Planning Your Video
No matter the kind of video you’ll make, writing a script first is recommended. After which, you’ll plan out the visual elements in a storyboard. Once these two planning steps are complete, it’s time to produce (record) the video. On this page you’ll find the following:
- Why Write a Script
- Script Writing Tips
- To Script or Not to Script
- A Detailed Outline at a Minimum
- Storyboarding (Planning Visuals)
Why Write a Script
There are several benefits to writing a script. It can help you be succinct and organized. Following the script will help you stay on topic with less rambling. You’ll know if the idea is complete with little chance of wondering, “Did I leave something out?” And you’ll have a transcript of the video already created.
Script Writing Tips
1.What is the one big idea?
To help focus the script, address one big idea per video. One big idea can then have 3 or 4 key points to support the idea. Tackling one big idea can help keep your video concise. You may find when you are writing that multiple ideas surface. If this happens, you may need to consider doing more than one video. This becomes a strategic decision as long talking head videos are not watched as completely as shorter videos with information chunked into 6-minute segments. Making an effort to chunk single ideas into short videos will get watched more often than longer videos with multiple big ideas (Guo, et al. 2014).
2. Can you Summarize the Idea?
Before you tackle the script, try to summarize your video in a few sentences. Here are a few examples of videos that tackle one big idea and can be summarized in a sentence or two.
To Script or Not to Script
A draw-back to writing a script is that it becomes a crutch. During the recording, this is noticeable as the presenter reads the script instead speaking it. As you’ve probably seen, when a presenter reads their script in a video it can sound canned or rigid with no emotion. A goal with creating video is to connect with your students and build community. If the video lacks emotion there is a good chance you will lose your audience. An audience connects to a video through emotion.
A trained performer can deliver a script with emotion. For those of us that are not trained actors, an unscripted video can be more personable and help facilitate a connection to the audience. Some argue that an unscripted video has more of a chance for students to see your passion for the discipline. The challenge then is for the presenter to have the gift of brevity and eloquence. This doesn’t mean the video has to be perfect. Mistakes can be endearing too.
Regardless of your decision to script or not to script, definitely create a detailed outline. You may find that creating a PowerPoint slide deck is enough to use for your recording. It serves as a detailed outline. However, if you do write a word-for-word script remember it’s OK to go off script.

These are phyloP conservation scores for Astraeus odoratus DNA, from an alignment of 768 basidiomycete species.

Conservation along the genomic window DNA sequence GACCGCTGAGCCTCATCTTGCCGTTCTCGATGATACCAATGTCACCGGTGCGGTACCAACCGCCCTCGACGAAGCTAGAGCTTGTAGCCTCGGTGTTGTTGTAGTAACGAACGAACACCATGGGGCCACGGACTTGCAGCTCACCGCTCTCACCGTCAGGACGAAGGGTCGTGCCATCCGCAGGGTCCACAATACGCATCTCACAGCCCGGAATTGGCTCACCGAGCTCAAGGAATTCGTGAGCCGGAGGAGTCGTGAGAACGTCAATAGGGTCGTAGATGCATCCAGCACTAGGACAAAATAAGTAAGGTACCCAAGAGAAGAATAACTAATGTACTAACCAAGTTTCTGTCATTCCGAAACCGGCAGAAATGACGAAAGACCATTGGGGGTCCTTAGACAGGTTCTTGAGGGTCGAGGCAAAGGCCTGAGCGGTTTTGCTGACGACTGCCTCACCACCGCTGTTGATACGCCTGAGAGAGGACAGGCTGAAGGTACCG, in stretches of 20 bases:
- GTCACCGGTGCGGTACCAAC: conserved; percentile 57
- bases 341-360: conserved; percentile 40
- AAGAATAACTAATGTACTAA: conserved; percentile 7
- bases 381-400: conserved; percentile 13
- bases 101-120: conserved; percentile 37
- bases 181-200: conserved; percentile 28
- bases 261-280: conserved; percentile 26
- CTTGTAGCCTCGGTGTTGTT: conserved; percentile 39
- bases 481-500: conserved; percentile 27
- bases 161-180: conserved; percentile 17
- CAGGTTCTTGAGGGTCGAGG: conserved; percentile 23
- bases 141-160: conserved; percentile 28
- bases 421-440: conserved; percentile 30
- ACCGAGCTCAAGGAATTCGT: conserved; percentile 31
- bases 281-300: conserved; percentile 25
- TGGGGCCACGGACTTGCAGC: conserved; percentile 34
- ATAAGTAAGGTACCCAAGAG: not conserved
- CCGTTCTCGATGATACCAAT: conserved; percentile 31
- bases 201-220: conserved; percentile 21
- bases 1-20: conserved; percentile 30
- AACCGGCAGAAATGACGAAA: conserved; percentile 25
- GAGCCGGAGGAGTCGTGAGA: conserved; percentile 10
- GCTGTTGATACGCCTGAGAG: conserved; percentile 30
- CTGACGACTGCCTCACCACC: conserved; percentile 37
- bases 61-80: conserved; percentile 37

With an unscripted video be careful of verbal fillers (uhm, ahh, etc.). They are OK to say, but too much will be distracting and you may lose your audience.
Whether you write a full script or just a detailed outline, give yourself some time to rehearse before you record. You’ll end up making a number of mistakes when you record, so do yourself a favor and practice.
Storyboard – Plan out your Visuals
We borrow the term “storyboard” from the filmmaking world. They use detailed drawings to plan out the cinematography that will bring the script to life. A storyboard helps you plan the visual elements to match your spoken dialogue. Time spent creating a storyboard will be saved when you move on to the Production Stage.
Keeping the storyboard simple is highly recommended. Faculty often use a 2-column table format with the spoken word in one column and the corresponding image in the other. Here is a sample Storyboard in Word (.doc) OFDIT uses as a template. Feel free to download this to create your own storyboard. If you prefer another style, look at these examples: Free Storyboard Templates in Word.
There are free public domain image repositories on the Internet with high quality stock images, video, and graphic art. They’re great sites for finding images. Here are some that we recommend:
Pixabay is our main resource for finding stock images. They have a Public Domain license, so may be used without attribution or infringing on copyright. You can type in key words like, “Welcome,” “Student,” or “Teamwork” and find high quality images of people, objects or text. Be careful to avoide the “Sponsored Images.” These are watermarked from Stock Photo sites and can only be used with a fee.
If these sites don’t have what you need, perform a Google Image Search, and filter the search by “Creative Commons licenses.” These images are free to use but require different levels of attribution if re-used or re-published. Be sure to read the license.
What’s the Next Step?
Once you’ve created your script and storyboard, you’re ready to move on to the Production Stage. Use the buttons below to go to the Production step (next) or skip ahead to Post-Production.
Decide the technical tools you’ll use to create the video. The Production section has tutorials to assist you.
Most recordings will need small edits, but all videos need to be shared and captioned. The Post-Production section will show you how.
*Guo, Philip & Kim, Juho & Rubin, Rob. (2014). How video production affects student engagement: An empirical study of MOOC videos. 41-50. 10.1145/2556325.2566239.